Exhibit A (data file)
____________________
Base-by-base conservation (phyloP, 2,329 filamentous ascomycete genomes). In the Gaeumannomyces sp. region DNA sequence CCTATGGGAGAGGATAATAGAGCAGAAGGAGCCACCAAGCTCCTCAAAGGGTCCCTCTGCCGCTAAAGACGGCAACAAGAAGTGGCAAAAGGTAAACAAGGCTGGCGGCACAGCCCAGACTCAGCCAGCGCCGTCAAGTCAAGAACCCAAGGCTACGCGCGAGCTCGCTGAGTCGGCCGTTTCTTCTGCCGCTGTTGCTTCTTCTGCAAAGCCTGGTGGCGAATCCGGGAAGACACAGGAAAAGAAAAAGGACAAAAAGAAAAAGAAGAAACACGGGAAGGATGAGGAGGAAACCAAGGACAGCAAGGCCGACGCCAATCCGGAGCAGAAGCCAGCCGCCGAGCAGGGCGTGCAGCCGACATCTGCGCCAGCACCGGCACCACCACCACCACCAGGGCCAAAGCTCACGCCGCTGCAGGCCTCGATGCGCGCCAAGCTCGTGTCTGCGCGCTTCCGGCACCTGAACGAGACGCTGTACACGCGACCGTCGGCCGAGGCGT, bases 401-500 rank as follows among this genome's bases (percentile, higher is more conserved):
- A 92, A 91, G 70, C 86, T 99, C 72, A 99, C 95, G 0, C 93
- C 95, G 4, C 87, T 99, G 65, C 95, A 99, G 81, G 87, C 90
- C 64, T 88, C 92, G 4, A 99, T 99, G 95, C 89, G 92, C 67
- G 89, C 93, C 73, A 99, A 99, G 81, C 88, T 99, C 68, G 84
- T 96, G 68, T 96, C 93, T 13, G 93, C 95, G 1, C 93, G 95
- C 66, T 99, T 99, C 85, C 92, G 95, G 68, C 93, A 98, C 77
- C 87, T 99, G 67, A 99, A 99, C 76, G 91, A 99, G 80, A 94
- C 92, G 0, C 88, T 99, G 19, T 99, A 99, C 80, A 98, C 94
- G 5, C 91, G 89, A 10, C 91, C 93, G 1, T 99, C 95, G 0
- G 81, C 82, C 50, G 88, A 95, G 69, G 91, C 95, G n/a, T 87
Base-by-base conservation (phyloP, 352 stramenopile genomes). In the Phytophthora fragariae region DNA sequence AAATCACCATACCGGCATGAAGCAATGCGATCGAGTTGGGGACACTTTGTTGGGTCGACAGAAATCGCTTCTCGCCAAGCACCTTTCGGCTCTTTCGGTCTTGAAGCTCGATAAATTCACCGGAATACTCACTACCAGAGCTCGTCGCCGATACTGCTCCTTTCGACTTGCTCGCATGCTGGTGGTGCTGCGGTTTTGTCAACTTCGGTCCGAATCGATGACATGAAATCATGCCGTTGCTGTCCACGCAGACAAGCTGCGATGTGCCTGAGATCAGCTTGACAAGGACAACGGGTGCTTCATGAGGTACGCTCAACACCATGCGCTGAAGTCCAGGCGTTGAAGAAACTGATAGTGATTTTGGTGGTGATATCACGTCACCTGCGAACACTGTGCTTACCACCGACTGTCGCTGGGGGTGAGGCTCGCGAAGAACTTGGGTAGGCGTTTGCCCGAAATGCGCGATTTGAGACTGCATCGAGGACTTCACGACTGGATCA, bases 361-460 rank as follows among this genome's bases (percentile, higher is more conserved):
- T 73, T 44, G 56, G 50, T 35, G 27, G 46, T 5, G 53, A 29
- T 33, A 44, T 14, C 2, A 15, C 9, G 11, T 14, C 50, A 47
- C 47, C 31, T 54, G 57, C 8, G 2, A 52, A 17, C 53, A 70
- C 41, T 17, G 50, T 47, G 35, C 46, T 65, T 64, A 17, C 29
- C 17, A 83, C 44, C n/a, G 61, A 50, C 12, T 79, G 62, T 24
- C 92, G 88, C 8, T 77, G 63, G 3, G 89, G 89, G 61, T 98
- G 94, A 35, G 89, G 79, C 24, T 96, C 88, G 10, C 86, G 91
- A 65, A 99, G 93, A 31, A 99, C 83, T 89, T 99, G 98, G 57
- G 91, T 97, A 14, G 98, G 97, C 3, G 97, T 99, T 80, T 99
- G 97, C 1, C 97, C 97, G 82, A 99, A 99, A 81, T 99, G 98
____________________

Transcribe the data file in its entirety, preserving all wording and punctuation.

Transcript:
Base-by-base conservation (phyloP, 2,329 filamentous ascomycete genomes). In the Gaeumannomyces sp. region DNA sequence CCTATGGGAGAGGATAATAGAGCAGAAGGAGCCACCAAGCTCCTCAAAGGGTCCCTCTGCCGCTAAAGACGGCAACAAGAAGTGGCAAAAGGTAAACAAGGCTGGCGGCACAGCCCAGACTCAGCCAGCGCCGTCAAGTCAAGAACCCAAGGCTACGCGCGAGCTCGCTGAGTCGGCCGTTTCTTCTGCCGCTGTTGCTTCTTCTGCAAAGCCTGGTGGCGAATCCGGGAAGACACAGGAAAAGAAAAAGGACAAAAAGAAAAAGAAGAAACACGGGAAGGATGAGGAGGAAACCAAGGACAGCAAGGCCGACGCCAATCCGGAGCAGAAGCCAGCCGCCGAGCAGGGCGTGCAGCCGACATCTGCGCCAGCACCGGCACCACCACCACCACCAGGGCCAAAGCTCACGCCGCTGCAGGCCTCGATGCGCGCCAAGCTCGTGTCTGCGCGCTTCCGGCACCTGAACGAGACGCTGTACACGCGACCGTCGGCCGAGGCGT, bases 401-500 rank as follows among this genome's bases (percentile, higher is more conserved):
- A 92, A 91, G 70, C 86, T 99, C 72, A 99, C 95, G 0, C 93
- C 95, G 4, C 87, T 99, G 65, C 95, A 99, G 81, G 87, C 90
- C 64, T 88, C 92, G 4, A 99, T 99, G 95, C 89, G 92, C 67
- G 89, C 93, C 73, A 99, A 99, G 81, C 88, T 99, C 68, G 84
- T 96, G 68, T 96, C 93, T 13, G 93, C 95, G 1, C 93, G 95
- C 66, T 99, T 99, C 85, C 92, G 95, G 68, C 93, A 98, C 77
- C 87, T 99, G 67, A 99, A 99, C 76, G 91, A 99, G 80, A 94
- C 92, G 0, C 88, T 99, G 19, T 99, A 99, C 80, A 98, C 94
- G 5, C 91, G 89, A 10, C 91, C 93, G 1, T 99, C 95, G 0
- G 81, C 82, C 50, G 88, A 95, G 69, G 91, C 95, G n/a, T 87
Base-by-base conservation (phyloP, 352 stramenopile genomes). In the Phytophthora fragariae region DNA sequence AAATCACCATACCGGCATGAAGCAATGCGATCGAGTTGGGGACACTTTGTTGGGTCGACAGAAATCGCTTCTCGCCAAGCACCTTTCGGCTCTTTCGGTCTTGAAGCTCGATAAATTCACCGGAATACTCACTACCAGAGCTCGTCGCCGATACTGCTCCTTTCGACTTGCTCGCATGCTGGTGGTGCTGCGGTTTTGTCAACTTCGGTCCGAATCGATGACATGAAATCATGCCGTTGCTGTCCACGCAGACAAGCTGCGATGTGCCTGAGATCAGCTTGACAAGGACAACGGGTGCTTCATGAGGTACGCTCAACACCATGCGCTGAAGTCCAGGCGTTGAAGAAACTGATAGTGATTTTGGTGGTGATATCACGTCACCTGCGAACACTGTGCTTACCACCGACTGTCGCTGGGGGTGAGGCTCGCGAAGAACTTGGGTAGGCGTTTGCCCGAAATGCGCGATTTGAGACTGCATCGAGGACTTCACGACTGGATCA, bases 361-460 rank as follows among this genome's bases (percentile, higher is more conserved):
- T 73, T 44, G 56, G 50, T 35, G 27, G 46, T 5, G 53, A 29
- T 33, A 44, T 14, C 2, A 15, C 9, G 11, T 14, C 50, A 47
- C 47, C 31, T 54, G 57, C 8, G 2, A 52, A 17, C 53, A 70
- C 41, T 17, G 50, T 47, G 35, C 46, T 65, T 64, A 17, C 29
- C 17, A 83, C 44, C n/a, G 61, A 50, C 12, T 79, G 62, T 24
- C 92, G 88, C 8, T 77, G 63, G 3, G 89, G 89, G 61, T 98
- G 94, A 35, G 89, G 79, C 24, T 96, C 88, G 10, C 86, G 91
- A 65, A 99, G 93, A 31, A 99, C 83, T 89, T 99, G 98, G 57
- G 91, T 97, A 14, G 98, G 97, C 3, G 97, T 99, T 80, T 99
- G 97, C 1, C 97, C 97, G 82, A 99, A 99, A 81, T 99, G 98